Most skeletal muscles from adult desMEF2-lacZ mice have little lacZ expression (Figure (Figure2),2), although abundant MEF2 proteins exist in these muscles. In mice carrying only one allele of the mutant CLCN1 gene (+/–), MEF2 was still kept inactive (Figure (Figure2),2), consistent with the notion that the mutation of the CLCN1 gene in ADR myotonic mice is autosomal recessive. In mice homozygous for the CLCN1 mutation (–/–), MEF2 activity was dramatically upregulated in skeletal muscles (Figure (Figure2).2). MEF2 activation was obvious in all the myotonic mice examined. Interestingly, MEF2 activation was limited to muscles composed mostly of fast glycolytic fibers (in wild-type mice), such as plantaris, extensor digitorum longus (EDL), and WV, but not in soleus, which has very few fast glycolytic fibers (34). MEF2 activation was observed in two strains of ADR myotonic mice: SWR/J-Clcn1adr-mto and BALB/cByJ-Clcn1adr-mto. The activation of MEF2 was monitored more quantitatively through immunoblotting with an Ab against β-galactosidase (Figure (Figure3a).3a). The induction of MEF2 transcriptional activity was specific for skeletal muscles because no MEF2-dependent β-galactosidase expression was enhanced in other tissues examined, including heart and brain, where MEF2 expression level is high (data not shown). Previously, we reported that the MEF2-lacZ reporter was upregulated in skeletal muscles in response to exercise and chronic electrical stimulation (22). The level of lacZ expression in muscles from ADR mice greatly exceeded that seen in response to these stimuli.
MEF2A, -2C, and -2D are the major isoforms of MEF2 expressed in adult skeletal muscles. Their expression levels did not alter significantly in the WV muscles from myotonic mice compared with wild-type (+/+) or heterozygous CLCN1 mutant (+/–) littermates, as revealed upon Western blot analysis (Figure (Figure3a).3a). Myoglobin protein expression increased in myotonic WV muscles, indicative of enhancement of muscle oxidative capacity.
The p38 MAPK is a known activator for MEF2 (26, 35). Activated p38 MAPK phosphorylates conserved residues within the C-terminal transactivating domain of MEF2 factors and thereby potentiates MEF2 transcriptional activity. We assayed for p38 activation in myotonic muscles by immunoblotting using an Ab recognizing the phospho-specific form of p38 MAPK, which is the activated form of this protein kinase. Indeed, p38 MAPK was activated in the WV muscles from myotonic mice (Figure (Figure3a).3a). The expression level of total p38 MAPK was not altered significantly in myotonic muscles, as assessed by immunoblot with a pan-p38 MAPK Ab (Figure (Figure33a).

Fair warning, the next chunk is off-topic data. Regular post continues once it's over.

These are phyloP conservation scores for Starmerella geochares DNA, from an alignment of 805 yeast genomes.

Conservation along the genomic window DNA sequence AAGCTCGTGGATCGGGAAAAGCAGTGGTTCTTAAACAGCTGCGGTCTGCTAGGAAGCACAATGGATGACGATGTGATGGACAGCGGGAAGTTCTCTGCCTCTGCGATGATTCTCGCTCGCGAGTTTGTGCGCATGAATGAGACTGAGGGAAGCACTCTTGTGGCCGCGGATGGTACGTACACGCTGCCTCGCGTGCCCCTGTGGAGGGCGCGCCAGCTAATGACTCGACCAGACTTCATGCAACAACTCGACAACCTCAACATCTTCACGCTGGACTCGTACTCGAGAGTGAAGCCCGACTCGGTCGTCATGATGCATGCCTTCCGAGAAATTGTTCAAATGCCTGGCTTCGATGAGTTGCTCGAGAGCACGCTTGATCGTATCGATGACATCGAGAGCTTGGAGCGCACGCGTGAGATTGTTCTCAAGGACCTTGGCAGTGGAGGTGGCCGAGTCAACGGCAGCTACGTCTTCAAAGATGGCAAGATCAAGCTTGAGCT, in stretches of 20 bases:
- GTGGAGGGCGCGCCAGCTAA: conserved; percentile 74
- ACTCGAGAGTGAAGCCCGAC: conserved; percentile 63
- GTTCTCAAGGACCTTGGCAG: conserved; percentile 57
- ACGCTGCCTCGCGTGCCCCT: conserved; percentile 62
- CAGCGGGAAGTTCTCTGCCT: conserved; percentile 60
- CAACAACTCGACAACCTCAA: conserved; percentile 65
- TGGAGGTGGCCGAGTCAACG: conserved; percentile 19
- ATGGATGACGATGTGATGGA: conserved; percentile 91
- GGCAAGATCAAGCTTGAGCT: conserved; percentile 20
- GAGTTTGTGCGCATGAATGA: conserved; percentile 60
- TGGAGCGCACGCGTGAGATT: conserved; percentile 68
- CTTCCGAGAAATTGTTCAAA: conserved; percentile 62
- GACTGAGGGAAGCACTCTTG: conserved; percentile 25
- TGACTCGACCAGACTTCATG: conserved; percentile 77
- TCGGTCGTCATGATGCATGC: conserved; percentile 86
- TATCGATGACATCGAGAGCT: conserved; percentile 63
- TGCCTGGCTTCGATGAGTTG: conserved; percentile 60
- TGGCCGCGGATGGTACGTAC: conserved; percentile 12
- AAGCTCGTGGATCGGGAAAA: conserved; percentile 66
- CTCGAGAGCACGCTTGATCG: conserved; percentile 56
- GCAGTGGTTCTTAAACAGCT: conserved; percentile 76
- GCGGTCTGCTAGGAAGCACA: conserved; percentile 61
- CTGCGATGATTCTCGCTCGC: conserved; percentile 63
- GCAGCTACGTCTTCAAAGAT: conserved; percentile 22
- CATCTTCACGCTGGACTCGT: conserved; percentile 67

MEF2 is a bipartite transcription factor with an N-terminal DNA-binding/dimerization domain and a C-terminal transactivating domain (36). One possible mechanism to regulate MEF2 activity is through modulating the DNA-binding affinity of MEF2. There were no significant changes in DNA binding of MEF2 proteins extracted from WV muscles of nonmyotonic and myotonic mice (Figure (Figure3b),3b), suggesting MEF2 DNA-binding affinity was not altered in myotonic muscles.
MEF2 transcriptional activity is repressed by class II HDAC complexes, which dock on the N-terminal DNA-binding domain of MEF2 and prevent MEF2 from activating its target genes (36–38). Class I HDACs (HDAC1, -2, -3, -8) are ubiquitously expressed, while class II HDACs (HDAC4, -5, -6, -7, -9) are enriched in muscle cells, where they interact with MEF2 through their long N-terminal extensions (38). At the protein level, class II HDACs displayed a severe reduction in myotonic (–/–) WV muscles compared with wild-type (+/+) and heterozygous CLCN1 mutant (+/–) littermates, while expression of the class I HDACs remained unchanged (Figure (Figure4a).4a). The decrease in class II HDAC expression seemed to occur after transcription, because no changes in HDAC RNA transcript levels were observed (Figure (Figure4b).4b). This downregulation of class II HDACs would be predicted to result in an increase in MEF2 transcriptional activities, as we observed in muscle fibers from ADR mice.
Myofibers from animals are heterogeneous with respect to their metabolic, contractile, and morphological properties (30). Specialized myofiber phenotypes are highly plastic and can be altered under physiological and pathological circumstances (33). The dominant influence of motor neurons on fiber type–specific gene expression is demonstrated by experiments in which cross-innervation or electrical pacing transforms one myofiber subtype into another (39, 40).